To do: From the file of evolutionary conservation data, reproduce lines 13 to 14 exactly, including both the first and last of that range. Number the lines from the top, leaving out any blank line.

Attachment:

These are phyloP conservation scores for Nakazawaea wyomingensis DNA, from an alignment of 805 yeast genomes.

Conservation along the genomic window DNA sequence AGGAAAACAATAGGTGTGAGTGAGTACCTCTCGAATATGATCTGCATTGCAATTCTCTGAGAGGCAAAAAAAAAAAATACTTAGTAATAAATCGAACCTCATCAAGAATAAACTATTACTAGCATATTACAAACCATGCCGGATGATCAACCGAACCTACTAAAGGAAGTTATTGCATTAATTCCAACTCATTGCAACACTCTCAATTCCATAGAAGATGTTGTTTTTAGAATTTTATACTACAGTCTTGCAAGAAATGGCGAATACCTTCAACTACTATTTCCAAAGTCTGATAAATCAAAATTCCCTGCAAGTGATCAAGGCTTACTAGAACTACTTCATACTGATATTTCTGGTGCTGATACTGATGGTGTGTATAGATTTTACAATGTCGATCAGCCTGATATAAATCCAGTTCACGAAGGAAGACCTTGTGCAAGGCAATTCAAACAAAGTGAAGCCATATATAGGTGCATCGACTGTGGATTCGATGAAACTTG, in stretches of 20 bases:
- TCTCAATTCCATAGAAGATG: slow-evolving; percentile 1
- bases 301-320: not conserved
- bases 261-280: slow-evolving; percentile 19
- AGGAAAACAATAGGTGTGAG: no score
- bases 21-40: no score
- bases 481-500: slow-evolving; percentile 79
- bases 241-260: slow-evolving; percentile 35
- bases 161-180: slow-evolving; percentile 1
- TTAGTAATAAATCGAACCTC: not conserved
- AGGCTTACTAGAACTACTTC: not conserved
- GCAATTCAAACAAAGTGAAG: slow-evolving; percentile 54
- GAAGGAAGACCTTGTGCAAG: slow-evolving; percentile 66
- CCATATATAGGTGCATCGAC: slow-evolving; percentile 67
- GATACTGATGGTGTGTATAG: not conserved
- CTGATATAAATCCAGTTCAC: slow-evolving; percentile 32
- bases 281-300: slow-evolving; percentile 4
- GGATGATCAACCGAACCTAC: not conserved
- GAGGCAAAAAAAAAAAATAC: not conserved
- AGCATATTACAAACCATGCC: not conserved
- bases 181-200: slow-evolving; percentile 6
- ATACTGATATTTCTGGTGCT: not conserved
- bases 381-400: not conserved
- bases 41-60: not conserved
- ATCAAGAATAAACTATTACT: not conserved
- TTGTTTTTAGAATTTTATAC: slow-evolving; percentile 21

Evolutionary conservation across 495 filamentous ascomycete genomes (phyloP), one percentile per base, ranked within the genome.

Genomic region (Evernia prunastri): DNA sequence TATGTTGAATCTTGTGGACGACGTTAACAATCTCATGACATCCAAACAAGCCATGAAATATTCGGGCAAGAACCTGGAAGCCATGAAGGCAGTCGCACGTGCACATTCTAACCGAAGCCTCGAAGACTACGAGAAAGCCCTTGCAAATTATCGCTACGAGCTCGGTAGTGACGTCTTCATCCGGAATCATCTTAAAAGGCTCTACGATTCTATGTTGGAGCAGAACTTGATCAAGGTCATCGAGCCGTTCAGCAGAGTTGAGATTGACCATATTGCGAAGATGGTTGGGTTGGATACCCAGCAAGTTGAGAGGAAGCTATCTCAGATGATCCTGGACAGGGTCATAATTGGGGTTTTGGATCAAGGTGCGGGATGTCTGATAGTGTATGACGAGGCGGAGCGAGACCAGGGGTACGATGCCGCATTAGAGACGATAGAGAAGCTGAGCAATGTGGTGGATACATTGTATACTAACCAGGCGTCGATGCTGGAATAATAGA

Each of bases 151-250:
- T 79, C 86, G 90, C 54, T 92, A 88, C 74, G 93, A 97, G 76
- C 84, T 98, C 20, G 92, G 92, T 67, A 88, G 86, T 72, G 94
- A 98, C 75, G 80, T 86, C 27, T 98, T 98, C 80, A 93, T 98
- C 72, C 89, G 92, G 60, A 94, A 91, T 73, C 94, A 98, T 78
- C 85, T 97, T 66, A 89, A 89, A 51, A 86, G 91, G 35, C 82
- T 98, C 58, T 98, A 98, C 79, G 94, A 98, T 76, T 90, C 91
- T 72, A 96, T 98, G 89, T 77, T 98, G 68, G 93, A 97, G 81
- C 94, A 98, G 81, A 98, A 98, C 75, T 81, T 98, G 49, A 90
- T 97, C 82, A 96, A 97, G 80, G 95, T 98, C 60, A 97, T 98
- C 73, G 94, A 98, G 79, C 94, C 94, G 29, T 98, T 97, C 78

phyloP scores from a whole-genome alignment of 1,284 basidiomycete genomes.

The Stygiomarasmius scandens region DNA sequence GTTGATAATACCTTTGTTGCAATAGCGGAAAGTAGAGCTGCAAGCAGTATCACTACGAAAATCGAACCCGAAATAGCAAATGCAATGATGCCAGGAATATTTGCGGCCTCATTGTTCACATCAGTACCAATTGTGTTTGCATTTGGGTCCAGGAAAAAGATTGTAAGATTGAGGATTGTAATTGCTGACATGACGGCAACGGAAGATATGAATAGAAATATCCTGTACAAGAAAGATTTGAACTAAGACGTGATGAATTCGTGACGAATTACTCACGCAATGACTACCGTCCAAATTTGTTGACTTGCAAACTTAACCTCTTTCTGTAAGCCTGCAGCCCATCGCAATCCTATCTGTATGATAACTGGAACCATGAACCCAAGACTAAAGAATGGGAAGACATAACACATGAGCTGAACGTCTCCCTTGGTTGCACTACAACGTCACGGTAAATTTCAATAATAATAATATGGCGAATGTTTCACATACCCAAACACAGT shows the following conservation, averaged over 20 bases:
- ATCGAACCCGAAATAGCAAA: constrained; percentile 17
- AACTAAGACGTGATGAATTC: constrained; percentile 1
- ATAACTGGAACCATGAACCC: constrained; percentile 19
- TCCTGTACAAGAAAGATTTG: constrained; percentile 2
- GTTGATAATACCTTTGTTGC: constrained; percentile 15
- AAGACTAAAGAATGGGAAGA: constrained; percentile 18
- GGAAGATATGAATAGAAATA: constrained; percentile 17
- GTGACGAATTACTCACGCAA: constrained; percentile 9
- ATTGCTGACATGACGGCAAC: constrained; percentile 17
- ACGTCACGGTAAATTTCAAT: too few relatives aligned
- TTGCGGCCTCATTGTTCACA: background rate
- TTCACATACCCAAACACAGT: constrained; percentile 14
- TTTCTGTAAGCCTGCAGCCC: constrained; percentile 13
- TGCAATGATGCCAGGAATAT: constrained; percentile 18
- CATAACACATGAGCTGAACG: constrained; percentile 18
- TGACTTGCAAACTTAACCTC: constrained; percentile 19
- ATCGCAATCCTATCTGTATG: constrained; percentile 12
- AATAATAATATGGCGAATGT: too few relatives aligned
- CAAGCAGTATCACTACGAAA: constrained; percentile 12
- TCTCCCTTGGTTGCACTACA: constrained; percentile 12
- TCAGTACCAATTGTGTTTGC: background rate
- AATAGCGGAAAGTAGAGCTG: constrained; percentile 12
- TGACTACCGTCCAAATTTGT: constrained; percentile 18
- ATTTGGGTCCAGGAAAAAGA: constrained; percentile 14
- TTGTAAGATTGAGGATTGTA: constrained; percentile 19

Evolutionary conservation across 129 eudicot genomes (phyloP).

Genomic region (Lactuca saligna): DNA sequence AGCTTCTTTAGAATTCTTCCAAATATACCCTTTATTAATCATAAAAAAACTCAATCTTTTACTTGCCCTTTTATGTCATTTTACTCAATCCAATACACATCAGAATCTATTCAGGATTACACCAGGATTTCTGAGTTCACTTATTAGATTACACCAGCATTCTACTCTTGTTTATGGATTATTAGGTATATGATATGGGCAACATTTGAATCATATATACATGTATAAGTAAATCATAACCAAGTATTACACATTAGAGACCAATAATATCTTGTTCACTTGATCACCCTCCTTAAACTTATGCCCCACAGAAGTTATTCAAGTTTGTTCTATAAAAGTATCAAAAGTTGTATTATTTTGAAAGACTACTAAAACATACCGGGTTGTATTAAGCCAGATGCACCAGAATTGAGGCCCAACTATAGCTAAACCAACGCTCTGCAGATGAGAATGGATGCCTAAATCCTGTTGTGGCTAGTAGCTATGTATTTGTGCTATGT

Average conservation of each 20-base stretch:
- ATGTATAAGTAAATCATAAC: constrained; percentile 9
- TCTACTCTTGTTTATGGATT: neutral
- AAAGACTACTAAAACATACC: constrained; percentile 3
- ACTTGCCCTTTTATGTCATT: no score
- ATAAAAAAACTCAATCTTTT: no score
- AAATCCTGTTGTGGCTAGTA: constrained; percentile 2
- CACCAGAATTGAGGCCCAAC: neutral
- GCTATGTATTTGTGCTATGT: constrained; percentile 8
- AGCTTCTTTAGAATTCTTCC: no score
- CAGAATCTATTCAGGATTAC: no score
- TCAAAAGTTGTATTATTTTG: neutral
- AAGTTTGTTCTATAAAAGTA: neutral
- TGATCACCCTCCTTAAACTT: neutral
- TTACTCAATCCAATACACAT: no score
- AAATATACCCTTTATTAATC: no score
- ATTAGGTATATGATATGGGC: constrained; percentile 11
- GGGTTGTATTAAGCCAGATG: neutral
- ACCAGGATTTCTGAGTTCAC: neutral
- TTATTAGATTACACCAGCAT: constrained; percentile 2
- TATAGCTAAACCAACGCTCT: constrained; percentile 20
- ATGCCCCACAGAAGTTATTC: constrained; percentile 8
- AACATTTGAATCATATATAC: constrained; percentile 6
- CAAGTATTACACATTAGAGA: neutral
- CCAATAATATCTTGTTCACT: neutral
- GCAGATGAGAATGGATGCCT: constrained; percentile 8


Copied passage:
- GCAATTCAAACAAAGTGAAG: slow-evolving; percentile 54
- GAAGGAAGACCTTGTGCAAG: slow-evolving; percentile 66